So you were picturing training people for becoming teachers in astronomy departments?
Yes, and becoming a part of the scene as it were.
Was there an idea of teaching people to be applied astronomers?
No, teaching people to be astronomers.
But no particular emphasis on celestial mechanics.
Oh no, no. At the same time that Lawrence came the new set-up was made; Sam Was transferred to engineering, and’ we had some other positions created. We got Ray Weyman, who only stayed one year because he was lured back to Arizona to essentially reshape that department, as you probably know; but that was the start anyway. Then we gradually added people, but the big quantum jumps came I would say in the last few years. In fact we had a department of six people, roughly, until very recently. We had made great efforts to attract the best. We had Rudolf Kippenhahn with us for a visit and tried very hard to get him and after a year he finally decided to stay in Germany, mainly for personal reasons.
So the department was fairly stable for a number of years.
For about ten years it was stable, although we had a number of illustrious guests and were trying very hard to get top people. Finally we made, I think, some big breakthroughs. We got Miroslav Plavec; it must now be five years ago. He came to this country on political exile from Czechoslovakia. He’s a prince of a guy, and very good. Recently we’ve gotten Roger Ulrich, Michael Jura, Jonathan Katz and Bruce Margon and the department also got a joint appointment with physics. I think our department is one of the best in the country at the moment. I’m serious about it. We’ve gotten some very good people now, and it’s getting to be a very exciting place.
I see. I hope we can get back to that. Over this ten year period or dozen year period when it was fairly, stable, I wanted to ask you what it was like. For one thing, how was your astronomy major set up, there was something like an astronomy-physics or astronomy-math major?
When I got there, there was an astronomy-physics curriculum. The reason for that was there was a major in astronomy, but Popper didn’t feel that the major was a very good one. In those days the requirements of the college were such that you had to have a certain number of courses to comprise a major and the people were taking, he thought, entirely too much astronomy and not enough physics and mathematics. So he innovated a program in astronomy-physics, a joint curriculum, which is what the astronomy major should have been. We administered that program, in fact I chaired this committee that administered it, and that was what we steered all our best students through. Until we went on the quarter system, and at that point there was an opportunity to, get the university to change the old requirements. The academic senate can always change the rules, and we just got them all revamped in an intelligent way, and now our major is astronomy, the appropriate one. So the present astronomy major and the old astronomy-physics were essentially the same thing. They were mostly a physics curriculum but with an astronomy specialty.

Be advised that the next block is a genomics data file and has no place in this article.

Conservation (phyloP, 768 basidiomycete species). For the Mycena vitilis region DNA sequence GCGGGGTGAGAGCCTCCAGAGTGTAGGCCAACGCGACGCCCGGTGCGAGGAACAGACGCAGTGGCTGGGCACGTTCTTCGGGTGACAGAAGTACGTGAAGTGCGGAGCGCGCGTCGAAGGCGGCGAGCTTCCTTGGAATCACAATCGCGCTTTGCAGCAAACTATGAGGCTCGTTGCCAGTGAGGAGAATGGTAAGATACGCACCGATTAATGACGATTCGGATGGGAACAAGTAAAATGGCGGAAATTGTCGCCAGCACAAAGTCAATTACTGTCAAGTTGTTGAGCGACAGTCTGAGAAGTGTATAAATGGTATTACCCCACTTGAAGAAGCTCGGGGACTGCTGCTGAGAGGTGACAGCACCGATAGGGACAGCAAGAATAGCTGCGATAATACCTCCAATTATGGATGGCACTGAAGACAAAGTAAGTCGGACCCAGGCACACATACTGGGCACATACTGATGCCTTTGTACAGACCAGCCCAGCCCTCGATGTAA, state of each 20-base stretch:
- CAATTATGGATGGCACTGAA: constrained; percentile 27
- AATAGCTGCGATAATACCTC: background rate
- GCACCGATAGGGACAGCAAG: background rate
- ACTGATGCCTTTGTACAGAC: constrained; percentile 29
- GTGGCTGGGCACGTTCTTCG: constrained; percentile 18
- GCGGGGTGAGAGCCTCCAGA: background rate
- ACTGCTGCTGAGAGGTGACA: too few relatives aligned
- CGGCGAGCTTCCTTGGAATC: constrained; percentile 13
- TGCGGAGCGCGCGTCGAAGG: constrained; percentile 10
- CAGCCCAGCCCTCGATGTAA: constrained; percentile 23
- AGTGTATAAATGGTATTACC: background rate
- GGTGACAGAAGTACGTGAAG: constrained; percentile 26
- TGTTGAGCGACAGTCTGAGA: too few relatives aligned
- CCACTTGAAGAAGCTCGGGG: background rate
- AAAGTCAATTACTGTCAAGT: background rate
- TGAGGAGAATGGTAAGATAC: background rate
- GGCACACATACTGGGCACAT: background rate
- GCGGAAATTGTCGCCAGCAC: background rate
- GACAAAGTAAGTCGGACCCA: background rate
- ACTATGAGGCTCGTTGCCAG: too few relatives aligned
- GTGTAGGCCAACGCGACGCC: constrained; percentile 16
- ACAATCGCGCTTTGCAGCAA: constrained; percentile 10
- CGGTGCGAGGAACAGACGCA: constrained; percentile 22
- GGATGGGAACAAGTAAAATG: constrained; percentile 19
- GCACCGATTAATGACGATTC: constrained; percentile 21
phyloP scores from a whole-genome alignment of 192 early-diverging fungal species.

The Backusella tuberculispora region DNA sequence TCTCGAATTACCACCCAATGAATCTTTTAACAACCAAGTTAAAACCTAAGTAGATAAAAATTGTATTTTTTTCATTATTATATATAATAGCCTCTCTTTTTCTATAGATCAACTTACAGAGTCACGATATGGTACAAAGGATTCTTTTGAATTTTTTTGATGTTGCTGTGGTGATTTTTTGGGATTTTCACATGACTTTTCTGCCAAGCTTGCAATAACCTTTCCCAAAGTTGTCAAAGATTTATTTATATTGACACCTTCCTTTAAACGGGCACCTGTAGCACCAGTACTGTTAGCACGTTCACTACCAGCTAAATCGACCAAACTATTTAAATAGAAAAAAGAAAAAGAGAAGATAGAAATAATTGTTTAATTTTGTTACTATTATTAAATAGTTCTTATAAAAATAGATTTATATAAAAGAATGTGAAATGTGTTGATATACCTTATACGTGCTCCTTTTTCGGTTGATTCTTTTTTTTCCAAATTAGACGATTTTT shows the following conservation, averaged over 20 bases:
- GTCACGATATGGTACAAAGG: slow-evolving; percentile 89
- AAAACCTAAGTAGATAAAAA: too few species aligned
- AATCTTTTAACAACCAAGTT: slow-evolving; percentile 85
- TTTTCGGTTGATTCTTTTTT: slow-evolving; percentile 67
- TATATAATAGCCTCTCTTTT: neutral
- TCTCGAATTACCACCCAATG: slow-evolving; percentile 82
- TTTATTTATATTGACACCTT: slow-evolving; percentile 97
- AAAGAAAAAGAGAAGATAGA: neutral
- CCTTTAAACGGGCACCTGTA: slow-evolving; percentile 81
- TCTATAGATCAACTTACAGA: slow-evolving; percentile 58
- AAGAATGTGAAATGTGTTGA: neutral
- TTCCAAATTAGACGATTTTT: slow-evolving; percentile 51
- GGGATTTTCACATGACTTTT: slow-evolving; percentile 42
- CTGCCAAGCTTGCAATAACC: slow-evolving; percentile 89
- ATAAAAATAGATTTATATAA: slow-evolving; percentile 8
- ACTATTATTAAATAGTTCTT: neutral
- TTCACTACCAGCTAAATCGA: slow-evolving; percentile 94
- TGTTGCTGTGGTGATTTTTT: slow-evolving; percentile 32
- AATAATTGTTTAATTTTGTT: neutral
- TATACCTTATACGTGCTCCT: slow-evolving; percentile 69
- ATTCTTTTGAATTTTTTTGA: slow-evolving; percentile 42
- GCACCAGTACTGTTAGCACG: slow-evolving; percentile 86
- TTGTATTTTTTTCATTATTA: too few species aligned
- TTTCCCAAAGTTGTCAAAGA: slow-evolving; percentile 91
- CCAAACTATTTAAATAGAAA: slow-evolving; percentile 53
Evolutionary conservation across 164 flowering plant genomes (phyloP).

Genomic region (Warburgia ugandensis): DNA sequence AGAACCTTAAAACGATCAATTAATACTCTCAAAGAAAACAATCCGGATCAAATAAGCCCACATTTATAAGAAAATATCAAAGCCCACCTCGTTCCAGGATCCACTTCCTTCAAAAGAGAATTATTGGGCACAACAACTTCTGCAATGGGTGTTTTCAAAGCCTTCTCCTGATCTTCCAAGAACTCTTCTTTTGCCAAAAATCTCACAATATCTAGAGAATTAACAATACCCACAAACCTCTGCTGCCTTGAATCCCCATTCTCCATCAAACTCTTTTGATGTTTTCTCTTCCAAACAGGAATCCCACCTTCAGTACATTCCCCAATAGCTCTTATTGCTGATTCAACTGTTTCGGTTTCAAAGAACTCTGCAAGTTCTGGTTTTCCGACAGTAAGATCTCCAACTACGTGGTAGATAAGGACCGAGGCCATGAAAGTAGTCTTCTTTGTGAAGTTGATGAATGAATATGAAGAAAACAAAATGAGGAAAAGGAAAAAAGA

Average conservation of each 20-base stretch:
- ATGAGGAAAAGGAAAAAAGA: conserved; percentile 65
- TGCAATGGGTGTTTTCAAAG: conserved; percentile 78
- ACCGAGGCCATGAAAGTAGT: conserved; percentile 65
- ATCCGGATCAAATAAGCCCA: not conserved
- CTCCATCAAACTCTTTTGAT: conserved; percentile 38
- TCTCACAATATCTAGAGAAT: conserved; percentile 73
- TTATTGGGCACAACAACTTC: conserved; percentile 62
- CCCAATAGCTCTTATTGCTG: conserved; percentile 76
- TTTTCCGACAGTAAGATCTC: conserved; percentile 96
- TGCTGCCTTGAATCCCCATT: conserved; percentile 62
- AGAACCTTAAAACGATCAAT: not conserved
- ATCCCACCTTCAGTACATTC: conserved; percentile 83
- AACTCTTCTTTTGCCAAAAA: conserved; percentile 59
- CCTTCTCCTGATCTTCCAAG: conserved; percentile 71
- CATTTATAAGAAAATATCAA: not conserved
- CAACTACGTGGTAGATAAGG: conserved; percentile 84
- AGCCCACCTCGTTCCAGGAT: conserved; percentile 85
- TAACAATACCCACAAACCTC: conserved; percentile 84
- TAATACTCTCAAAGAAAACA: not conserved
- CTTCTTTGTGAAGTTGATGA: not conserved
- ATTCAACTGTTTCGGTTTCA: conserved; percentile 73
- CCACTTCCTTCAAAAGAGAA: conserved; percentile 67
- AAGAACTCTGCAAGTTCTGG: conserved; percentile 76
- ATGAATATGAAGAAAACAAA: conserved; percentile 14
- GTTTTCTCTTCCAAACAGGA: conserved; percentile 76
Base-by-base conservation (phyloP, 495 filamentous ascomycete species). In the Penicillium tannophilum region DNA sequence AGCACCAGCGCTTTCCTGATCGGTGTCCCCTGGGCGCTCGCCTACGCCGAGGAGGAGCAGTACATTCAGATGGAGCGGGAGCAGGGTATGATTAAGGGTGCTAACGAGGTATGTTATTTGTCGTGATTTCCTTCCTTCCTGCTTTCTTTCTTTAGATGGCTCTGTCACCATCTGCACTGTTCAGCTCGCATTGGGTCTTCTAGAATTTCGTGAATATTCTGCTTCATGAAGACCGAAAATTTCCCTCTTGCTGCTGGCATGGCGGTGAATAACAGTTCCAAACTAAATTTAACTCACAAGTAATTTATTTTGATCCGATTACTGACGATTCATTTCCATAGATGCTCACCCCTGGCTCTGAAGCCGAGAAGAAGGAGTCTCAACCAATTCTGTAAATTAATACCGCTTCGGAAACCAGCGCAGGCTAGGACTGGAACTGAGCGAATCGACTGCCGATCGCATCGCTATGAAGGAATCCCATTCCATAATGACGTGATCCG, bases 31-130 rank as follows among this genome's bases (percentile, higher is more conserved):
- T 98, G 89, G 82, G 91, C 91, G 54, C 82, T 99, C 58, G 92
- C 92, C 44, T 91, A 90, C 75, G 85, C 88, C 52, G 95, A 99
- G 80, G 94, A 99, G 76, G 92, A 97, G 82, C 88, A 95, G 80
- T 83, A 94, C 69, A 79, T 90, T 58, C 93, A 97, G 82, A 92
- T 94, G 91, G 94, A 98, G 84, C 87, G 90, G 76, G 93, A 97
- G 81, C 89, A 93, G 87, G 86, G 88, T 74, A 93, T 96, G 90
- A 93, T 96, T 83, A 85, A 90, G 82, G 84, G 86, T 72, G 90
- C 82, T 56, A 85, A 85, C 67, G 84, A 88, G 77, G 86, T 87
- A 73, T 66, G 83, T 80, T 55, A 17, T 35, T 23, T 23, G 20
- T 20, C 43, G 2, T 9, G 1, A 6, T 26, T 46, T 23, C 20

Our students take the same core courses the physics majors take.
What do you do about, getting your students observing time?
Of course undergraduate students don’t usually have it. Graduate students go to a number of places. They go to Lick; we have an observatory of our own at Ojai, a small 24-inch telescope where you can try out equipment and do a little observing, Kitt Peak, of course, is available, occasionally students have gone with faculty members to Mt Wilson But the bulk of the work is done either at Lick or Kitt Peak, I’d say mostly Lick.
Now, has there been a regular seminar that people have attended?
Oh yes, some.
Was that already in existence when you went there?
No. But we started that about the time we got Lawrence.
I see. When Aller came in he must have made a pretty big impact.
He was a big quantum jump, yes. That was the, beginning of our graduate department of course, and then we got graduate students.
What was his impact, would you say?